Hawaii is a small island state located 2,000 miles west of the US mainland. It is the 47th smallest state and the 40th most populous with a population of just over 1.4 million people. The state animal for Hawaii is the Hawaiian monk seal, but what is the state bird?
The state of Hawaii chose the Nene (Branta sandwicensis), also known as the Hawaiian Goose, as the state bird in 1957. The large-sized, cream, tan, and black-colored, nene (pronounced nay nay) bird endemic to the island of Hawaii differs remarkably from the rest of the goose family. This endangered bird is the only of nine goose species on the island that retained the ability to fly; the others devolved, becoming flightless.
Close up of a Nene or Hawaiian Goose
The Aloha state, Hawaii, chose the nene, also known as Hawaiian goose, for its state bird. The nene once populated the islands, but now only about 2,000 to 4,000 birds remain. Hawaii chose the nene as its official bird as part of a public education campaign to educate its populace on the importance of preserving nature and native species. It also successfully lobbied for the addition of the nene to the Federal List of Endangered Species in 1967.
The state of Hawaii has worked with the Wildfowl and Wetlands Trust (WWT) in England to raise nene outside of Hawaii, then reintroduce the foreign-reared birds to the state. This helps reduce inbreeding. In 1949, only 20 to 30 birds remained, but the late Sir Peter Scott took two of the birds to England and bred them. To date, more than 200 birds have spawned from the two relocated birds and been reintroduced to the Hawaiian islands.
The state of Hawaii waited until 1957 to name its official bird. At the time, Hawaii remained a US territory, as did Alaska. Both became states in 1959. Technically, Hawaii had a state bird before it became a state.
The Hawaiian Goose is sometimes also referred to as the Nene Duck
If you have ever seen a Canadian goose, the nene looks a lot like it. Both feature a blackhead with a matching crown, bill, feet, and face. This contrasts with their cream-colored neck that segues into brown or gray plumage. Scientists believe the nene evolved from the Canadian goose, traveling to the island by floating on debris.
From head to tail, the nene measures up to 25 inches in length. Its wingspan ranges from 11 to 12 inches. These little birds don’t weigh much – only 3.3 pounds to 6.6 pounds.
These birds live in the wild on the islands of Hawaiʻi, Kauaʻi, Maui, Molokai, and Oahu. They marry and remain monogamous for life. When two birds find themselves attracted to one another, the male Hawaiian goose begins a subtle courtship by chasing off any rival males who approach. This lets the female goose know he cares. These geese typically nest from October and March, but their nesting season can lengthen, beginning as early as August and not ending until April.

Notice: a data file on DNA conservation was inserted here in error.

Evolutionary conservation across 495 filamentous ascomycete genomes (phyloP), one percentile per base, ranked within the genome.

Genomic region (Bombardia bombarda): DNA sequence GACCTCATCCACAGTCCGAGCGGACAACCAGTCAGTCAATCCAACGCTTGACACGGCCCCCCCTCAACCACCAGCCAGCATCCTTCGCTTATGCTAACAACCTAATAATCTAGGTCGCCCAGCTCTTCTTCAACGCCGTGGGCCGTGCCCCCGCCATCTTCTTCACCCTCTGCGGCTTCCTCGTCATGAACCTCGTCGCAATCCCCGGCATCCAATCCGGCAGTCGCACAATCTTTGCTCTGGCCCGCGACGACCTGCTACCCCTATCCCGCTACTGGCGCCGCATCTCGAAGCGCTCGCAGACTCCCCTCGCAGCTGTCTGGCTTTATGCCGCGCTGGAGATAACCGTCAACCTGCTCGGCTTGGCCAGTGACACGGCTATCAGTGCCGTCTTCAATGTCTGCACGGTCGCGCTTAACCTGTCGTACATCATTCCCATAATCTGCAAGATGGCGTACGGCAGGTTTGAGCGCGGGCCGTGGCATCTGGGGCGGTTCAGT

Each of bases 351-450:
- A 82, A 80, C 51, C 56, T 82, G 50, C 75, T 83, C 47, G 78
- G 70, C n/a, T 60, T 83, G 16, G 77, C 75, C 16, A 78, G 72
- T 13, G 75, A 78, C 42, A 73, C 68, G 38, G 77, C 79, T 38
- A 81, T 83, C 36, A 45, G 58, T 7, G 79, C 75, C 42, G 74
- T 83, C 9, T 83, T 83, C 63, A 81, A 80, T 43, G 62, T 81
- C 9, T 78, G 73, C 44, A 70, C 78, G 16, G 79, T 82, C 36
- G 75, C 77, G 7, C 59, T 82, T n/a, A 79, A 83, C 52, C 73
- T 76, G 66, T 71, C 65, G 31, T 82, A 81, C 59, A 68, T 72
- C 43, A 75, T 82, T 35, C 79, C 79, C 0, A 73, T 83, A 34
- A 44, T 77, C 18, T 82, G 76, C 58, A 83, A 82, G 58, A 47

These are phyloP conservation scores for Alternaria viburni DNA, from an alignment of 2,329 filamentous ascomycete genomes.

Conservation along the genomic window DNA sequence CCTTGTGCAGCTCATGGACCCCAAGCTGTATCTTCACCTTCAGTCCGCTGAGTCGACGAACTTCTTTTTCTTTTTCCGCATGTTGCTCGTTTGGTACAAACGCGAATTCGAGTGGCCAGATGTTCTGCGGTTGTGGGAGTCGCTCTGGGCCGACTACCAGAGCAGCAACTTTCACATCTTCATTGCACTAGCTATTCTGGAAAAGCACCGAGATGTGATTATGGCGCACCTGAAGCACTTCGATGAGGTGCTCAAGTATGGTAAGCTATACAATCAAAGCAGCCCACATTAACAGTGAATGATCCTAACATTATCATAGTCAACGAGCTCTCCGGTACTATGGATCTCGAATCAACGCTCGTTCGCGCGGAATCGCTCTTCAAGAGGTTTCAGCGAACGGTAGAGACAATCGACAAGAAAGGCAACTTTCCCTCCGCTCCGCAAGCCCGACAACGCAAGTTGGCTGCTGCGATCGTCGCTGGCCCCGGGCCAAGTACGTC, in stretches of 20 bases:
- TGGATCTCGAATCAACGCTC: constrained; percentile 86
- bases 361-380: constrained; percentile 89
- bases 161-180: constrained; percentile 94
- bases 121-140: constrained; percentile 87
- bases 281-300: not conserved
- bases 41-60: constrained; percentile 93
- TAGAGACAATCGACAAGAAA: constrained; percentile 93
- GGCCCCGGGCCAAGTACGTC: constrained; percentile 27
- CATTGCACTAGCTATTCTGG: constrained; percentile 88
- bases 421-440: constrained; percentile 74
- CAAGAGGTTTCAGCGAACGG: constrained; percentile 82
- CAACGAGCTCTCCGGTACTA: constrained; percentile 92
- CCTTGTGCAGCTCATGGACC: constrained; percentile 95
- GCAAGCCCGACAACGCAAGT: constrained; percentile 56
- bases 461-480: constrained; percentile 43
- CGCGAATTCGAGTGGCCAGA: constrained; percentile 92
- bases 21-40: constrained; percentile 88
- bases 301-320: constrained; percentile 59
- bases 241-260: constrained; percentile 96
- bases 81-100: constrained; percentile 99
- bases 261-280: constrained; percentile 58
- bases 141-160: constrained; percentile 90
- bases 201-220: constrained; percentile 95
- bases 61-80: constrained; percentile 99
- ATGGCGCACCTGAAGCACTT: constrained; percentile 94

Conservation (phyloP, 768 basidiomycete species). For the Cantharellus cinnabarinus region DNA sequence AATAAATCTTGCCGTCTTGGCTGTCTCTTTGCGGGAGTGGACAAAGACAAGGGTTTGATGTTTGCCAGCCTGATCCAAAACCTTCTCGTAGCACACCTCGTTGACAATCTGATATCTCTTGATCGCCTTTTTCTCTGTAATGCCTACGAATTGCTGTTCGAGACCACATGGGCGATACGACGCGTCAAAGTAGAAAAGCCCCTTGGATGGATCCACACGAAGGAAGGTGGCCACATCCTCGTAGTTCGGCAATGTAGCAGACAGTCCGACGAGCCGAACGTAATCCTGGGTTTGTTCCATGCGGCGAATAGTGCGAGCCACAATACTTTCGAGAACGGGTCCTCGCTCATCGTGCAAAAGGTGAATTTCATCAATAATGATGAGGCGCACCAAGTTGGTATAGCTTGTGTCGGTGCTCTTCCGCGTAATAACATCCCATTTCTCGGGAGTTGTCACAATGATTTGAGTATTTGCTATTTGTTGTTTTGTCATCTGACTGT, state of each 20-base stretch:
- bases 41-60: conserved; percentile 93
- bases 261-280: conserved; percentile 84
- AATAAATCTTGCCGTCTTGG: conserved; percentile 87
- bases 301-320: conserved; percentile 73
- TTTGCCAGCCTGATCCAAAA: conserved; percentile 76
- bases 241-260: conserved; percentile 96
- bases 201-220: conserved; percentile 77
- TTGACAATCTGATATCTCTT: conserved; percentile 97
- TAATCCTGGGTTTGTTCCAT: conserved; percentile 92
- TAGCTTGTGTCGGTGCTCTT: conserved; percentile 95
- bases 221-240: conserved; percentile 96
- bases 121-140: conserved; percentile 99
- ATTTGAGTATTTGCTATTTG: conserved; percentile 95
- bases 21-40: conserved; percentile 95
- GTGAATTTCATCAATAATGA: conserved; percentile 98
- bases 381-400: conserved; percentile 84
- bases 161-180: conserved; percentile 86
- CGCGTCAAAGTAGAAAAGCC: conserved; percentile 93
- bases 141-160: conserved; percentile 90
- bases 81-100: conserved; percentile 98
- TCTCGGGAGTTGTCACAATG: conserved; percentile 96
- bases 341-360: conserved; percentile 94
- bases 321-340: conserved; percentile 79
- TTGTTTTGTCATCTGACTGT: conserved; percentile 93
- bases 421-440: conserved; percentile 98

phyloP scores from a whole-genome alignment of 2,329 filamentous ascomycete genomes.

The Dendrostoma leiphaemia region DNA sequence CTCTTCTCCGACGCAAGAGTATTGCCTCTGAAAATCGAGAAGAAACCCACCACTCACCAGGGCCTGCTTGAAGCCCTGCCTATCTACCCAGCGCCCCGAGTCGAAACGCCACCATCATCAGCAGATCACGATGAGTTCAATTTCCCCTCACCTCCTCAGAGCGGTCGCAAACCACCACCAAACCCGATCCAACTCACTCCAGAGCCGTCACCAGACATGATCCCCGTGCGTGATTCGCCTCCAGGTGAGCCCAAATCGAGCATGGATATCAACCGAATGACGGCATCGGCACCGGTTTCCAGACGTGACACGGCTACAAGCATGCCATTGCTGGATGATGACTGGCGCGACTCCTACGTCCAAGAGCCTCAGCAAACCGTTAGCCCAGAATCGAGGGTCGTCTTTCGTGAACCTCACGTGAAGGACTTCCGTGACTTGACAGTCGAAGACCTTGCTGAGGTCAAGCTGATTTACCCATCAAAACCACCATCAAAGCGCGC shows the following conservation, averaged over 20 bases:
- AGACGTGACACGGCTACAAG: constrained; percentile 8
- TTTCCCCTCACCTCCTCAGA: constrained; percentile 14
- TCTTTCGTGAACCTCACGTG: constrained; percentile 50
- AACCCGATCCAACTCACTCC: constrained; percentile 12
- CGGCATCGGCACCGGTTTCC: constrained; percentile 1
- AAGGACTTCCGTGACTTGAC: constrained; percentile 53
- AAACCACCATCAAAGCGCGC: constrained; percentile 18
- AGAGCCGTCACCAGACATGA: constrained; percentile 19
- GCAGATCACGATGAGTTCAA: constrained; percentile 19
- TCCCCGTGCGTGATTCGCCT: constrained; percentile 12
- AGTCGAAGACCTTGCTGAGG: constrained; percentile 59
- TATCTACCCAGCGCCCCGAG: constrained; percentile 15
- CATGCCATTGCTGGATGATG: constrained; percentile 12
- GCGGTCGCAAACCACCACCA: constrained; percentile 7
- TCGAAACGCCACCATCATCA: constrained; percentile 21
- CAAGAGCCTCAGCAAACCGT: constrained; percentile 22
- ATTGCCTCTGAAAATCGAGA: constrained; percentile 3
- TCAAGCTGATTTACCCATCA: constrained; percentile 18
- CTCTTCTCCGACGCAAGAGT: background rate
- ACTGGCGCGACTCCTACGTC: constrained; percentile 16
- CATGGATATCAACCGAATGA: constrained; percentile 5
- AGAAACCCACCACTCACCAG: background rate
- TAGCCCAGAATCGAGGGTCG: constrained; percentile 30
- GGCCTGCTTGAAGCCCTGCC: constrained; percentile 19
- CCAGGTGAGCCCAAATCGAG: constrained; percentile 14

The female nene lays one to five eggs per brood. These oval-shaped, cream or white-colored may splotch as the bird incubates them. Incubation requires 30 to 32 days, in which the male nene guards the nest and cares for his mate. The couple has just one brood per year.
Once hatched, the nene goslings only need a few hours before they’re ready to toddle out of the nest to feed themselves. Their parents supervise these meals. The babies learn to fly at about the age of 80 days, but it may take up to 100 days of life before they soar. For about a year, they fly with the flock their parents belong to, they may strike out on their own. Their parents will busy themselves with the next breeding season, making siblings for the baby birds. By the age of two to three years, young nenes reach sexual maturity and begin the search for their own partner. They will also build a nest, court, marry, and mate, producing a brood of goslings each year.
Hawaiian Goose with goslings
Nenes form nuclear families within a flock, so they do belong to a community. They do not share their nest, however. The flock makes small migratory adjustments together.
Nenes typically make their homes on elevated volcanic slopes in the areas propagated by scrub vegetation. They also favor settling isolated areas in grasslands, pastures, and scrub forests. The Hawaiian geese aren’t picky about human contact, so if they spot a park or golf course they like, they’ll build their home there. You just play through it without touching or harming the bird because that would create a federal offense for which you get charged a $50,000 fine.
The nene dines on a menu of berries, flowers, leaves, and seeds. Its vegetarian diet features many tropical delights. While most birds have a small list of items they consume, the Hawaiian goose eats more than 30 species of plants, most native to the state, but a few introduced.
Hawaiian Nene foraging for food
The preference of the nene is to live the entire year in the same habitat. While they’re the only geese on the islands that can fly, they can’t fly for long distances. They migrate short distances within the islands to find better food sources. While the other eight goose types can’t fly at all, the nene can fly in very short bursts.
They don’t swim either. You’ll rarely see these birds in the water. When they do enter the water, they are apt to walk in it or wade in it.
Their feet evolved for walking and lack some of the webbing that other types of geese possess. Their feet also evolved to provide a better grip on the volcanic terrain of the island. They evolved for walking and don’t waddle as other geese do.
Do you have a question about this topic that we haven't answered? Submit it below, and one of our experts will answer as soon as they can.
Get the latest BirdFacts delivered straight to your inbox
© 2023 - Bird Fact. All rights reserved. No part of this site may be reproduced without our written permission.